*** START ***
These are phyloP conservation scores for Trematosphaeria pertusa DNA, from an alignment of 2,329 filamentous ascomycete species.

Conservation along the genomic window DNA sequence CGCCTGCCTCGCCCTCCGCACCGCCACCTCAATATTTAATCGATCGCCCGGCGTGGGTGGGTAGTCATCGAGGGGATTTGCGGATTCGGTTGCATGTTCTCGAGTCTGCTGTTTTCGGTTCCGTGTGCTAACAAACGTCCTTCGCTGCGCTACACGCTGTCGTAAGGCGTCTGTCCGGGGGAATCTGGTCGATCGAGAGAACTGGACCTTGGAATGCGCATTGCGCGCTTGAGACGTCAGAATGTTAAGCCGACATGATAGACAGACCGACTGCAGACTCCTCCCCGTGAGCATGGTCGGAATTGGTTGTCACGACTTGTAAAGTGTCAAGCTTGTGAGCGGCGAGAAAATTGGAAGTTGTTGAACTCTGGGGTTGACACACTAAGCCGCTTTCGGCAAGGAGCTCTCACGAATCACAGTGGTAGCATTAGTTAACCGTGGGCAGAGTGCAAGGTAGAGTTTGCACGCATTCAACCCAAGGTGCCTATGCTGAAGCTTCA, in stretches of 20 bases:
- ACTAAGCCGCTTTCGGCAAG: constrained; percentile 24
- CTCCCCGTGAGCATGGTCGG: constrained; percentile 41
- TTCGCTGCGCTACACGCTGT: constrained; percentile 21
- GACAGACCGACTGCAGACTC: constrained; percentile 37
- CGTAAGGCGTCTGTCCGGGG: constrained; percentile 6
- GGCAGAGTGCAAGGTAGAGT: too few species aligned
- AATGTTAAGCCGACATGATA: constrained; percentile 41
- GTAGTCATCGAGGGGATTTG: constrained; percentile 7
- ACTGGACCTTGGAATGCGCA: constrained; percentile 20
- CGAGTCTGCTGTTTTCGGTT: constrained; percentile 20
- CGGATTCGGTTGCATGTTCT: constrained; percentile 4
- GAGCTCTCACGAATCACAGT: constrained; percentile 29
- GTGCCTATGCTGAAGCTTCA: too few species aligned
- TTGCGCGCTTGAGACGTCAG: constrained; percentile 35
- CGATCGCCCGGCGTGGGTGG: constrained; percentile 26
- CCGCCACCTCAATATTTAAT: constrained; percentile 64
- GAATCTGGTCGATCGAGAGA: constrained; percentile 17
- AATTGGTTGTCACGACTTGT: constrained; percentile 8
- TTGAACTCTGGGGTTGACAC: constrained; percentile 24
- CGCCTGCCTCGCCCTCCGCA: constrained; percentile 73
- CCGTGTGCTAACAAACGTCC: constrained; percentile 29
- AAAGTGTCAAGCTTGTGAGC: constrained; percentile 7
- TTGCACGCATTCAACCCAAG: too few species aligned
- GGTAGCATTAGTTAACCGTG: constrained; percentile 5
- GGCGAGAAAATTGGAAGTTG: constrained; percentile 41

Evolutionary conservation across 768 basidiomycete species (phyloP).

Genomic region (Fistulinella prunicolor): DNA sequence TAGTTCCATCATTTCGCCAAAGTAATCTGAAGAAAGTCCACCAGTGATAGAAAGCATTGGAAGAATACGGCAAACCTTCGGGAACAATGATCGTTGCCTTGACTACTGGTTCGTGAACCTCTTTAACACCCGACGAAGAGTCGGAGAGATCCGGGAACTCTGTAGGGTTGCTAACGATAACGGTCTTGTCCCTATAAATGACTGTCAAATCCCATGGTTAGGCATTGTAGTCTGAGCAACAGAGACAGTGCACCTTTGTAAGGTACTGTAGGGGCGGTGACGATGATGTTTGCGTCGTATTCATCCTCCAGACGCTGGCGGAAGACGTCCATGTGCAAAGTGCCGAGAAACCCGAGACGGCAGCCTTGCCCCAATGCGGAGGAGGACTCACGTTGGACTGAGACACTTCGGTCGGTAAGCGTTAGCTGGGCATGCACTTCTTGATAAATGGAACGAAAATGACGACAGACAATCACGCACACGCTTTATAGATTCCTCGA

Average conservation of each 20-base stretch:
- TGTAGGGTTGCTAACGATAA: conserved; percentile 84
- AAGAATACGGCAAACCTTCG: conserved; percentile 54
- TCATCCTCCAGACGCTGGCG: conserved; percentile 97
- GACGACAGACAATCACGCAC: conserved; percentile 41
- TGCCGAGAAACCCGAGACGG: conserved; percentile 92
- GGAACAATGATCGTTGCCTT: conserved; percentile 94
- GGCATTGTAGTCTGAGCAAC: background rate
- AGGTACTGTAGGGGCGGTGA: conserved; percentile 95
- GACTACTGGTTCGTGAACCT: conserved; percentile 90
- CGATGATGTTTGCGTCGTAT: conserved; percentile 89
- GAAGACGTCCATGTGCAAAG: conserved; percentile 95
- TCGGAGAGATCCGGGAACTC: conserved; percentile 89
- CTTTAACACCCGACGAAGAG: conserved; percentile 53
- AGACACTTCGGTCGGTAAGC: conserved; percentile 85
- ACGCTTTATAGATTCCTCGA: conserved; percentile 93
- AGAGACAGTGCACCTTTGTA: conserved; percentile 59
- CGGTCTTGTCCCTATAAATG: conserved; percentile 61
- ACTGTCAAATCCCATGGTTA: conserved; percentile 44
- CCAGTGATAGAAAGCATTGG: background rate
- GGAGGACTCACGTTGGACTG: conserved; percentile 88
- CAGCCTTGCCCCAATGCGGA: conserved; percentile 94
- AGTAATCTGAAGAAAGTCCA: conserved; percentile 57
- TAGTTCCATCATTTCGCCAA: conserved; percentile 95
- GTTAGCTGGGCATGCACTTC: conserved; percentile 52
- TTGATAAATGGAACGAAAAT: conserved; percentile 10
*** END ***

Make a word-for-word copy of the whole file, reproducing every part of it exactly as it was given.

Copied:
These are phyloP conservation scores for Trematosphaeria pertusa DNA, from an alignment of 2,329 filamentous ascomycete species.

Conservation along the genomic window DNA sequence CGCCTGCCTCGCCCTCCGCACCGCCACCTCAATATTTAATCGATCGCCCGGCGTGGGTGGGTAGTCATCGAGGGGATTTGCGGATTCGGTTGCATGTTCTCGAGTCTGCTGTTTTCGGTTCCGTGTGCTAACAAACGTCCTTCGCTGCGCTACACGCTGTCGTAAGGCGTCTGTCCGGGGGAATCTGGTCGATCGAGAGAACTGGACCTTGGAATGCGCATTGCGCGCTTGAGACGTCAGAATGTTAAGCCGACATGATAGACAGACCGACTGCAGACTCCTCCCCGTGAGCATGGTCGGAATTGGTTGTCACGACTTGTAAAGTGTCAAGCTTGTGAGCGGCGAGAAAATTGGAAGTTGTTGAACTCTGGGGTTGACACACTAAGCCGCTTTCGGCAAGGAGCTCTCACGAATCACAGTGGTAGCATTAGTTAACCGTGGGCAGAGTGCAAGGTAGAGTTTGCACGCATTCAACCCAAGGTGCCTATGCTGAAGCTTCA, in stretches of 20 bases:
- ACTAAGCCGCTTTCGGCAAG: constrained; percentile 24
- CTCCCCGTGAGCATGGTCGG: constrained; percentile 41
- TTCGCTGCGCTACACGCTGT: constrained; percentile 21
- GACAGACCGACTGCAGACTC: constrained; percentile 37
- CGTAAGGCGTCTGTCCGGGG: constrained; percentile 6
- GGCAGAGTGCAAGGTAGAGT: too few species aligned
- AATGTTAAGCCGACATGATA: constrained; percentile 41
- GTAGTCATCGAGGGGATTTG: constrained; percentile 7
- ACTGGACCTTGGAATGCGCA: constrained; percentile 20
- CGAGTCTGCTGTTTTCGGTT: constrained; percentile 20
- CGGATTCGGTTGCATGTTCT: constrained; percentile 4
- GAGCTCTCACGAATCACAGT: constrained; percentile 29
- GTGCCTATGCTGAAGCTTCA: too few species aligned
- TTGCGCGCTTGAGACGTCAG: constrained; percentile 35
- CGATCGCCCGGCGTGGGTGG: constrained; percentile 26
- CCGCCACCTCAATATTTAAT: constrained; percentile 64
- GAATCTGGTCGATCGAGAGA: constrained; percentile 17
- AATTGGTTGTCACGACTTGT: constrained; percentile 8
- TTGAACTCTGGGGTTGACAC: constrained; percentile 24
- CGCCTGCCTCGCCCTCCGCA: constrained; percentile 73
- CCGTGTGCTAACAAACGTCC: constrained; percentile 29
- AAAGTGTCAAGCTTGTGAGC: constrained; percentile 7
- TTGCACGCATTCAACCCAAG: too few species aligned
- GGTAGCATTAGTTAACCGTG: constrained; percentile 5
- GGCGAGAAAATTGGAAGTTG: constrained; percentile 41

Evolutionary conservation across 768 basidiomycete species (phyloP).

Genomic region (Fistulinella prunicolor): DNA sequence TAGTTCCATCATTTCGCCAAAGTAATCTGAAGAAAGTCCACCAGTGATAGAAAGCATTGGAAGAATACGGCAAACCTTCGGGAACAATGATCGTTGCCTTGACTACTGGTTCGTGAACCTCTTTAACACCCGACGAAGAGTCGGAGAGATCCGGGAACTCTGTAGGGTTGCTAACGATAACGGTCTTGTCCCTATAAATGACTGTCAAATCCCATGGTTAGGCATTGTAGTCTGAGCAACAGAGACAGTGCACCTTTGTAAGGTACTGTAGGGGCGGTGACGATGATGTTTGCGTCGTATTCATCCTCCAGACGCTGGCGGAAGACGTCCATGTGCAAAGTGCCGAGAAACCCGAGACGGCAGCCTTGCCCCAATGCGGAGGAGGACTCACGTTGGACTGAGACACTTCGGTCGGTAAGCGTTAGCTGGGCATGCACTTCTTGATAAATGGAACGAAAATGACGACAGACAATCACGCACACGCTTTATAGATTCCTCGA

Average conservation of each 20-base stretch:
- TGTAGGGTTGCTAACGATAA: conserved; percentile 84
- AAGAATACGGCAAACCTTCG: conserved; percentile 54
- TCATCCTCCAGACGCTGGCG: conserved; percentile 97
- GACGACAGACAATCACGCAC: conserved; percentile 41
- TGCCGAGAAACCCGAGACGG: conserved; percentile 92
- GGAACAATGATCGTTGCCTT: conserved; percentile 94
- GGCATTGTAGTCTGAGCAAC: background rate
- AGGTACTGTAGGGGCGGTGA: conserved; percentile 95
- GACTACTGGTTCGTGAACCT: conserved; percentile 90
- CGATGATGTTTGCGTCGTAT: conserved; percentile 89
- GAAGACGTCCATGTGCAAAG: conserved; percentile 95
- TCGGAGAGATCCGGGAACTC: conserved; percentile 89
- CTTTAACACCCGACGAAGAG: conserved; percentile 53
- AGACACTTCGGTCGGTAAGC: conserved; percentile 85
- ACGCTTTATAGATTCCTCGA: conserved; percentile 93
- AGAGACAGTGCACCTTTGTA: conserved; percentile 59
- CGGTCTTGTCCCTATAAATG: conserved; percentile 61
- ACTGTCAAATCCCATGGTTA: conserved; percentile 44
- CCAGTGATAGAAAGCATTGG: background rate
- GGAGGACTCACGTTGGACTG: conserved; percentile 88
- CAGCCTTGCCCCAATGCGGA: conserved; percentile 94
- AGTAATCTGAAGAAAGTCCA: conserved; percentile 57
- TAGTTCCATCATTTCGCCAA: conserved; percentile 95
- GTTAGCTGGGCATGCACTTC: conserved; percentile 52
- TTGATAAATGGAACGAAAAT: conserved; percentile 10